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Your Money or Your Life by Vicki Robin

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norabird posted 4/3/2014 11:22 AM

Part of my NB is...trying to get into a healthier place financially! I need to pay don my credit card debt and then I want to start up a Roth IRA and a rainy day fund (probably in a year or two, depending on how fast I pay down my debt).

I've only just started. It's hard not to bridle at certain aspects, like the attitude to work--I like my work! And I don't pour lots of time into it or choose it in order to earn big bucks. I also like vacationing abroad and also like spending my money on the occasional nice meal, on going out with friends, theater tickets, etc. I'm trying to cut back and be more mindful but I guess I feel defensive about some of my values.

I do want to read the whole book though and hopefully to lead a less wasteful life, both in terms of my money and in terms of being more aware of what the cost is to society from my consumer choices (garment factories, factory framing, excessive packaging, emissions from plane travel and gadgets...).

Anyone here read this and what were your thoughts? How did you put it into practice?

Crescita posted 4/3/2014 16:36 PM

I've only just started. It's hard not to bridle at certain aspects, like the attitude to work--I like my work! And I don't pour lots of time into it or choose it in order to earn big bucks. I also like vacationing abroad and also like spending my money on the occasional nice meal, on going out with friends, theater tickets, etc. I'm trying to cut back and be more mindful but I guess I feel defensive about some of my values.

I haven't read the book, but have read other forums, blogs and books of a similar viewpoint and agree that money spent on experiences is worthwhile within reason.

Shatteredreality posted 4/3/2014 18:11 PM

I read it a really, really long time ago and found it very helpful in the sense of making it clear that the hourly wage of your work is way more complex than the number on your pay stub... Also that way of relating time to money is really useful for gauging how much you really want some consumer object.

Unless it's been updated very recently the scenario about getting to financial independence is very unrealistic nowadays!

norabird posted 4/7/2014 10:56 AM

There's a 2008 updated edition which is pretty reasonable in its advice. I'm skipping the 'figure out every dollar you've ever earned in your life!' step but trying to start tracking daily/monthly expenses in a more rigorous way as it recommends. Hopefully that will lead to more conscious decisions about spending. I'm also reading the Mr. Money Mustache blog as back-up...

phmh posted 4/7/2014 19:18 PM

I love it! I also didn't figure out every dollar I've ever earned, and I spend more than they think I should (I also like to travel, go to concerts, do nice things, live in a beautiful house, etc.)

But the basic concept has stuck with me. I tell people all the time about this book -- how our every day choices don't necessarily align with what we think our values are.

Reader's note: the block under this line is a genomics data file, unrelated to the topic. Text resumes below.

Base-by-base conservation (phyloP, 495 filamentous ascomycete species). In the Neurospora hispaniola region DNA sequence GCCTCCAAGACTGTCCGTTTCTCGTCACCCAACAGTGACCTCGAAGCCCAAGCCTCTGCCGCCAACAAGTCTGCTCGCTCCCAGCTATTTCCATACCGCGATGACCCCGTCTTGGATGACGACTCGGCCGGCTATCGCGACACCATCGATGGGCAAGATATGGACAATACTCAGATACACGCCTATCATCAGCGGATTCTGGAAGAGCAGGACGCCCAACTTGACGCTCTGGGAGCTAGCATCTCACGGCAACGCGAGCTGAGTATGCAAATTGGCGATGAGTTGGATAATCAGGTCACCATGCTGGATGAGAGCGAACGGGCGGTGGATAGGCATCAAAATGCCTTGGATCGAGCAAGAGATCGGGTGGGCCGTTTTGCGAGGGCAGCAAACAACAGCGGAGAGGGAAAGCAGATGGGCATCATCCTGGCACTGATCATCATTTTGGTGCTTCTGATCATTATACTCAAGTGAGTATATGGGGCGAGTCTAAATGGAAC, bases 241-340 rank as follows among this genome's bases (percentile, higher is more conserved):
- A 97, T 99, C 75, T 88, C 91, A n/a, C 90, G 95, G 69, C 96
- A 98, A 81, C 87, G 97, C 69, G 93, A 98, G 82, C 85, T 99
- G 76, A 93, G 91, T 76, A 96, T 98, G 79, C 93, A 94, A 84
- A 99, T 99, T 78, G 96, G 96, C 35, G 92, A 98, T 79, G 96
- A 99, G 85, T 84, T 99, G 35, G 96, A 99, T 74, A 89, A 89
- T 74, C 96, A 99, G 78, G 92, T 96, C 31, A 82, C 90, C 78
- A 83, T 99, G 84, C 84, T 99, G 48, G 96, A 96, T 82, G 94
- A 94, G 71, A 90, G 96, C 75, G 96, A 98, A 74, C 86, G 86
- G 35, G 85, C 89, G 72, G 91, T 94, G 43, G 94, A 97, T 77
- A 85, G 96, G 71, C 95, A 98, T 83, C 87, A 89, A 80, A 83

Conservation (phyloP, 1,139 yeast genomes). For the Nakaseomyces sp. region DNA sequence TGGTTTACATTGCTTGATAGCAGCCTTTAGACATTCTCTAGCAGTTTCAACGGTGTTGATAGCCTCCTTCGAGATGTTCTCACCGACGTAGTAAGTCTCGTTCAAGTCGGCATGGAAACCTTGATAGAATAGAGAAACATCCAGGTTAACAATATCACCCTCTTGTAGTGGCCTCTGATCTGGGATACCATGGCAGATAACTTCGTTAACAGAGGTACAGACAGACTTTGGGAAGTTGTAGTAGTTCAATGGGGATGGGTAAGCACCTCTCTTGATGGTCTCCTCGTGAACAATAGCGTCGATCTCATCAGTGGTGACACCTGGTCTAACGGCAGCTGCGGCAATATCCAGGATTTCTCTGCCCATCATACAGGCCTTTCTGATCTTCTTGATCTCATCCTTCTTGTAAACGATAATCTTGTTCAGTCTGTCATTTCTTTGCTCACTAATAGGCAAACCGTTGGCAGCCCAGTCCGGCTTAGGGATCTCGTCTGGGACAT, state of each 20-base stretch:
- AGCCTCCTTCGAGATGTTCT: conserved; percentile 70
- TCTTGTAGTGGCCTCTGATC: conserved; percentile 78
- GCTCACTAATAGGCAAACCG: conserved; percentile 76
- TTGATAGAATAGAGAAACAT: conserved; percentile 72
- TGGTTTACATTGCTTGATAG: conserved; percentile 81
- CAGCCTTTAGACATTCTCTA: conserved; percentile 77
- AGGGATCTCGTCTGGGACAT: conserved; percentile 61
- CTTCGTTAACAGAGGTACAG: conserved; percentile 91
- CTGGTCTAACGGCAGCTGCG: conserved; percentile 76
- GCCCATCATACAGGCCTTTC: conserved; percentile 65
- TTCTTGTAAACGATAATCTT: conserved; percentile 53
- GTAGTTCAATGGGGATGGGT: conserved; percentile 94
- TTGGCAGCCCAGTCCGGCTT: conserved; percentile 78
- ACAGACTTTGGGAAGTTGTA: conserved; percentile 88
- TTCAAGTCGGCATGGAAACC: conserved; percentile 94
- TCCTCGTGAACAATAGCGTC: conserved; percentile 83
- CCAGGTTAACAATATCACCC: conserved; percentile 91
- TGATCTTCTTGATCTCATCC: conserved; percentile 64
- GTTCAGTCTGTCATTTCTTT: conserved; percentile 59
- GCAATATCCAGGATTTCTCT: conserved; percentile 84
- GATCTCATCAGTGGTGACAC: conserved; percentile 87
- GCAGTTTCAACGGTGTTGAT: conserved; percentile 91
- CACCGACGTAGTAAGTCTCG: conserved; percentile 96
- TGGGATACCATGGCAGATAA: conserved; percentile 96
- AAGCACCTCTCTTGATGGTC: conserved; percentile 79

I'll be able to retire quite early thanks to concepts in this book (as well as MMM, Early Retirement Extreme -- though I am certainly not extreme -- and other, similar resources.) Bogleheads and Random Walk Down Wall Street are also good resources.


ETA: Definitely don't feel defensive! Take what applies to you and leave the rest.

Because of this book, I bought a house close to work so that I can bicycle commute most of the year. I do most of my errands on bike. I generalized the concept (aligning your values with everyday choices) and cut toxic people out of my life. I don't have a lawn and instead planted bird-attracting native plants (did not want to spend free time mowing!) You can definitely take it too far and suck all the fun out of life, but I think that it helped me to make more conscious choices about everything.

[This message edited by phmh at 7:22 PM, April 7th (Monday)]

norabird posted 4/9/2014 08:55 AM

I'm glad to hear the feedback!

Just curious as I make my way through the book--for those who read it, what did you end up determining your 'purpose' was? Mine feels secure when I don't articulate, but fuzzy when I do--pretty much, building good relationships with friends and family, being kind, staying interested and involved in the world. It's nice to live it but I wonder if I'm missing some bigger picture...

phmh posted 4/9/2014 19:15 PM

I think your purpose sounds great! And you can always refine it a bit over time.

It's been a few years since I've read it, but as I said above, the big takeaway I had (so I suppose my purpose) was to try to make my decisions align with my values.

Which includes commitments to:

self-improvement (physical and mental)
community (volunteer involvement and targeted charitable donations)
friends/family/pets
making conscious decisions (where to shop, what to eat, etc.)

Of course it's a journey and I still have a long way to go but I tell someone about this book several times a month and think about it as it applies to myself daily.

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